Jun 282014
 
Our patent problems go way beyond trolls

UPDATE: More recent data documents the serious uptick in patent troll litigation. Likely still true that the patent problem goes way beyond trolls, but they are a problem nonetheless. Recent research is here. I did a Google Hangout with two intellectual property experts this week, and wrote an article to go along with it. The

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Nov 162011
 

I finally got around to this piece at The Atlantic “Why Workers Are Losing the War Against Machines”, by two MIT professors who’ve written a book on the subject. It’s a good piece focused on three disparities: 1. High-Skilled vs. Low-Skilled Workers 2. Superstars vs. Everyone Else 3. Capital vs. Labor I want to focus

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Oct 082011
 

My original post lamenting our potential “Age of the Winlevi” is here. And here’s the latest evidence: Kickstarter is a cool website that you may have heard about. Basically people with ideas can propose them on the site, and then raise funds from a distributed network of Kickstarter readers. It’s not a revolutionary concept, people

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Sep 252011
 

Last week Matt Yglesias had a great post offering his recommendations on what citizens can do to support their political preferences. He first offers the typical advice to contact your Congressional representatives. But his second suggestions is far more interesting: — Be personally annoying about your political views when they’re relevant to your interactions in

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Aug 242011
 

The Washington Post editorial board favors legislation to protect copyright holders from infringement online. Here’s how the Protect IP Act would work: The proposal would allow the Justice Department or a private rights holder to move against a rogue foreign Web site by convincing a federal judge that the site is “dedicated to” and has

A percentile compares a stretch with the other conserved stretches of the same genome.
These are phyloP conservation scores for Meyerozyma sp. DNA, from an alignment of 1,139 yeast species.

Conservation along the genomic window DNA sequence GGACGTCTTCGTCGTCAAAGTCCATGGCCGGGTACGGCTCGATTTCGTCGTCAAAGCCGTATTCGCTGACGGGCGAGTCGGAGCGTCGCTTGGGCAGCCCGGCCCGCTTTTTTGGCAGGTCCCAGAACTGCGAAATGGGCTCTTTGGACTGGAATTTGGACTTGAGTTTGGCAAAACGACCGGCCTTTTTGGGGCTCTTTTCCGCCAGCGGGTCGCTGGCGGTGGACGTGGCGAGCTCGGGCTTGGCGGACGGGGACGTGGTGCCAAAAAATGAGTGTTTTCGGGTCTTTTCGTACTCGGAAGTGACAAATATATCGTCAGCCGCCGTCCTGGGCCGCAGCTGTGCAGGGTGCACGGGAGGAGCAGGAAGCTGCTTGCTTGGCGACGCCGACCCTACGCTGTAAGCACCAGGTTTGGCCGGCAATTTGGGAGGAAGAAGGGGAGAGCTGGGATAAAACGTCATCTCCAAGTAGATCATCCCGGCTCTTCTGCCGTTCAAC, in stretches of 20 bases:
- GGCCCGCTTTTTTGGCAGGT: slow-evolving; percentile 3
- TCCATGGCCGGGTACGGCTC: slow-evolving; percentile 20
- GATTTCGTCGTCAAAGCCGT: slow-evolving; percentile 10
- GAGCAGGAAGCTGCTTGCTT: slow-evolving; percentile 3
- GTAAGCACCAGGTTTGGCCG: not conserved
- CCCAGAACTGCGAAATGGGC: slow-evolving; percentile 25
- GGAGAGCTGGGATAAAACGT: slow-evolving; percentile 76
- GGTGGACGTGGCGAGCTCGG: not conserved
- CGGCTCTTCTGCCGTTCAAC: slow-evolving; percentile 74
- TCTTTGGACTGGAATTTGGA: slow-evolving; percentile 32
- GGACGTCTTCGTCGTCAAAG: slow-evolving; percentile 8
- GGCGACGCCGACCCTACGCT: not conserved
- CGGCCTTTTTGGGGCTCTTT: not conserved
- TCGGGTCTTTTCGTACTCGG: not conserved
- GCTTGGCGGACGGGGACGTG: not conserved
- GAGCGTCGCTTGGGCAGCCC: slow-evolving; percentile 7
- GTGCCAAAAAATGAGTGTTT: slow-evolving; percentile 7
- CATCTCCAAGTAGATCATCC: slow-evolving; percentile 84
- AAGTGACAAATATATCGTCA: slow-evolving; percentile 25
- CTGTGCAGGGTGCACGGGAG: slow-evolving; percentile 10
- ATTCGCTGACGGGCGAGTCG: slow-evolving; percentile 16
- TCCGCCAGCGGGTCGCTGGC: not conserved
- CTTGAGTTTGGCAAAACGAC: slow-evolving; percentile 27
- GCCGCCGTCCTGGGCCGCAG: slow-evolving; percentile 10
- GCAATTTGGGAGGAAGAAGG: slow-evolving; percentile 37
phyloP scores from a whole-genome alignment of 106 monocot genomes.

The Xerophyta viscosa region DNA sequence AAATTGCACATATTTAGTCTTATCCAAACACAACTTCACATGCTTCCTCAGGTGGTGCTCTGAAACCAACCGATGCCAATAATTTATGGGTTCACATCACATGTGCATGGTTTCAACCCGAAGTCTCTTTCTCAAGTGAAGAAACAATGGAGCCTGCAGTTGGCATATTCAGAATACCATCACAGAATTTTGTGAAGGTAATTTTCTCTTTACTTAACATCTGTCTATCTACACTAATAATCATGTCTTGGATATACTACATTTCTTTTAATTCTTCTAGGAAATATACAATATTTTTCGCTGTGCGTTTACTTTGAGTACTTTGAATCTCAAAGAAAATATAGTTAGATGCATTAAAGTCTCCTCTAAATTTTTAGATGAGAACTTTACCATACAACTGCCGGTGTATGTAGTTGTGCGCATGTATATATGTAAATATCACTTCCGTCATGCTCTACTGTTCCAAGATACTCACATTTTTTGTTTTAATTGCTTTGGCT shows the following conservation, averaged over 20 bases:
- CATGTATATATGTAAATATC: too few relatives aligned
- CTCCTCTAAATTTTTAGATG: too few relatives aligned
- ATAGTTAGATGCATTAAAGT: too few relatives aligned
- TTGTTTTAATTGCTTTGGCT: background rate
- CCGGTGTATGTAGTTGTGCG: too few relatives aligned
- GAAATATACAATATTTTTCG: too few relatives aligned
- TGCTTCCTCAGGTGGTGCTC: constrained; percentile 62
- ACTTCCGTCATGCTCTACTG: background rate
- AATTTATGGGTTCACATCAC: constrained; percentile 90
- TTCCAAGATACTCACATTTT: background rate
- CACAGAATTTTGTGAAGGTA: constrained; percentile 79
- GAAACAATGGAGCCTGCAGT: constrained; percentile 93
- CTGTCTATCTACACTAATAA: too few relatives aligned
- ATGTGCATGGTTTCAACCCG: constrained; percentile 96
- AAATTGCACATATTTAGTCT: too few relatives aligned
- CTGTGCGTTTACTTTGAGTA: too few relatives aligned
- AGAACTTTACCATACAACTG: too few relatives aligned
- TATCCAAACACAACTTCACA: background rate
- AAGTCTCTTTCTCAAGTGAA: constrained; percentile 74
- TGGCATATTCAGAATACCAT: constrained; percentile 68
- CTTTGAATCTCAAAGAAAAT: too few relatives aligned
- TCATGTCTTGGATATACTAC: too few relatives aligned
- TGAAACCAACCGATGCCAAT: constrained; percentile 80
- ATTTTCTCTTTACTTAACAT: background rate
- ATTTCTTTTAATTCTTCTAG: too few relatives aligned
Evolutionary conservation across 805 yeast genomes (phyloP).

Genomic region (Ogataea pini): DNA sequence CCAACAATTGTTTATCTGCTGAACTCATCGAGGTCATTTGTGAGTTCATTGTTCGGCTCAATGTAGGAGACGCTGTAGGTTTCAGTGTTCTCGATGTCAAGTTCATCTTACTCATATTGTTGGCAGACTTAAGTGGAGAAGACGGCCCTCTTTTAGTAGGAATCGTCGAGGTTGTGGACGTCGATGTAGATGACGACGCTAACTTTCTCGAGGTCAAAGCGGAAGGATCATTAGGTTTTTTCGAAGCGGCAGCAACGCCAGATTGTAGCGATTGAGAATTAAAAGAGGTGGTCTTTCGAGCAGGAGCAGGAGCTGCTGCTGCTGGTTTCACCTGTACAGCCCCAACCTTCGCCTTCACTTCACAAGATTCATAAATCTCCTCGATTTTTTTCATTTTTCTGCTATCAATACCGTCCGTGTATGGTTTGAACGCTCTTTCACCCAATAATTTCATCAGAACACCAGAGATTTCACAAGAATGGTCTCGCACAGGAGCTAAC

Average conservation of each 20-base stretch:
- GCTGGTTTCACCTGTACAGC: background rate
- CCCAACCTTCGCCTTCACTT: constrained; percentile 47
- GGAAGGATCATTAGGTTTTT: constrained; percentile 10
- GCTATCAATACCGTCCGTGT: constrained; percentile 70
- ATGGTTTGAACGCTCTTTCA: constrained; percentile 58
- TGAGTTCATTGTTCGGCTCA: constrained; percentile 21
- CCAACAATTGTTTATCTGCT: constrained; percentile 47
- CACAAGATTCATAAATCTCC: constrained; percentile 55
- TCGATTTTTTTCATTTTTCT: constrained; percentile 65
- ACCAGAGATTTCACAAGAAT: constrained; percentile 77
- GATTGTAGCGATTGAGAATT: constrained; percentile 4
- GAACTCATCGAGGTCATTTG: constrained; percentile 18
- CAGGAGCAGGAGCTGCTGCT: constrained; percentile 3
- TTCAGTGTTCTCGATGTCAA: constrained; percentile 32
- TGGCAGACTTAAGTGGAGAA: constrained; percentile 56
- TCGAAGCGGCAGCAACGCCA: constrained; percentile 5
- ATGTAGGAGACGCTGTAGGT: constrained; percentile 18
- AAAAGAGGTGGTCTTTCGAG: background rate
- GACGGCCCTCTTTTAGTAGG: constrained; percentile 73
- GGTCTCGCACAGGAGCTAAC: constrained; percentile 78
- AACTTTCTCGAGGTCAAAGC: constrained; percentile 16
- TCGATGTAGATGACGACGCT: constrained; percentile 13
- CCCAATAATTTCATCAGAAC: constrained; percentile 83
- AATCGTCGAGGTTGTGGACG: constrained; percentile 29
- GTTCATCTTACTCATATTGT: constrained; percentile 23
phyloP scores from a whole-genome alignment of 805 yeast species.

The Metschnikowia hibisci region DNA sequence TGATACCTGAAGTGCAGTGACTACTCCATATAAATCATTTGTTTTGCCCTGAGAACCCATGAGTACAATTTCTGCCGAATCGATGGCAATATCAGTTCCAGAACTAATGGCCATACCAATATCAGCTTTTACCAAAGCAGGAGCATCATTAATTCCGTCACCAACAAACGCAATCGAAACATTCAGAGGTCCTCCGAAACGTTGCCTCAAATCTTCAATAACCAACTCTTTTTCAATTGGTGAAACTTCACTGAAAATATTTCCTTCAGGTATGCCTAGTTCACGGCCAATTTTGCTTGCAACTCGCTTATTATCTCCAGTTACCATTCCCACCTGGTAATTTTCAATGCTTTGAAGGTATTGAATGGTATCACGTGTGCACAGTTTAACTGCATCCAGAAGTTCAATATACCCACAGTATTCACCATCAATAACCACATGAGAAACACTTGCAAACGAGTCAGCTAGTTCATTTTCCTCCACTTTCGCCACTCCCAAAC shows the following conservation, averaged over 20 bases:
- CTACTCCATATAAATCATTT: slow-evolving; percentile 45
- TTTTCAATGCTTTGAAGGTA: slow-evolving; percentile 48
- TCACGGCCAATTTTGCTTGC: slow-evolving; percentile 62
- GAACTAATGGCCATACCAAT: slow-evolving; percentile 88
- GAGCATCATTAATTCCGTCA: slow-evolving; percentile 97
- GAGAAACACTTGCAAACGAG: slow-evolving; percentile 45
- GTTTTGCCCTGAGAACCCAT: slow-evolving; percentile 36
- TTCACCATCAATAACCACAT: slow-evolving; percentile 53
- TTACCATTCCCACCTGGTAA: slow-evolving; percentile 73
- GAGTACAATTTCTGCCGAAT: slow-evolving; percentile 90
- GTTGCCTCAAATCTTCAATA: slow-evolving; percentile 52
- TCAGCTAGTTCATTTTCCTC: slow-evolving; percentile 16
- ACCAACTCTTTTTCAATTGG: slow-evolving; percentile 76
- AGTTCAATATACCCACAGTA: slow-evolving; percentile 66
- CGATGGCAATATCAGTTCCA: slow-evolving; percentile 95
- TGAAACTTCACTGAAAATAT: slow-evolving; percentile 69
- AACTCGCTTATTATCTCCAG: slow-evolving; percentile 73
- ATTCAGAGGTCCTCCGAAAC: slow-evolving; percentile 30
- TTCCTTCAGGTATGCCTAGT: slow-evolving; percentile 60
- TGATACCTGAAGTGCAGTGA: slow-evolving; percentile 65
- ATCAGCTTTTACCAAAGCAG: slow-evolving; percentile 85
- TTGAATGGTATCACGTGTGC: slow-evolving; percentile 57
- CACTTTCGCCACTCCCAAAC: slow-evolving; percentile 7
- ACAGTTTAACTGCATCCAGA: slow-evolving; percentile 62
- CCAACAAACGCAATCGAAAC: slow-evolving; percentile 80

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Aug 232011
 

A friend asked for my thoughts on NPR’s piece from a few weeks back on “patent trolls.” Whereas, I am fairly confident about my views on copyright, I’m much less so with respect to patents. But hopefully my response below represents at least a decent starting point for thinking about their efficacy. What follows is

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Aug 172011
 

The New York Times had a lengthy piece on a legal battle between musical artists and the recording industry. Here’s the lede: When copyright law was revised in the mid-1970s, musicians, like creators of other works of art, were granted “termination rights,” which allow them to regain control of their work after 35 years, so

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Feb 222011
 

Photographer John Harrington has a post criticizing Lawrence Lessig’s approach to copyright and urging photographers not to give up their rights, no matter what Lessig and others might recommend. The post represents a dangerous approach to intellectual property firmly at odds with the Constitution. The Law is only The Law until we change it “Call

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Jan 082011
 
Age of the Winklevi

Vanity Fair published a piece this week on a lawsuit against the Huffington Post by two Democratic political consultants “for failing to acknowledge what they claim was their critical role in the creation of the Huffington Post”. Politico reported the story about two months ago under the headline “2 Dems claim Arianna Huffington stole website

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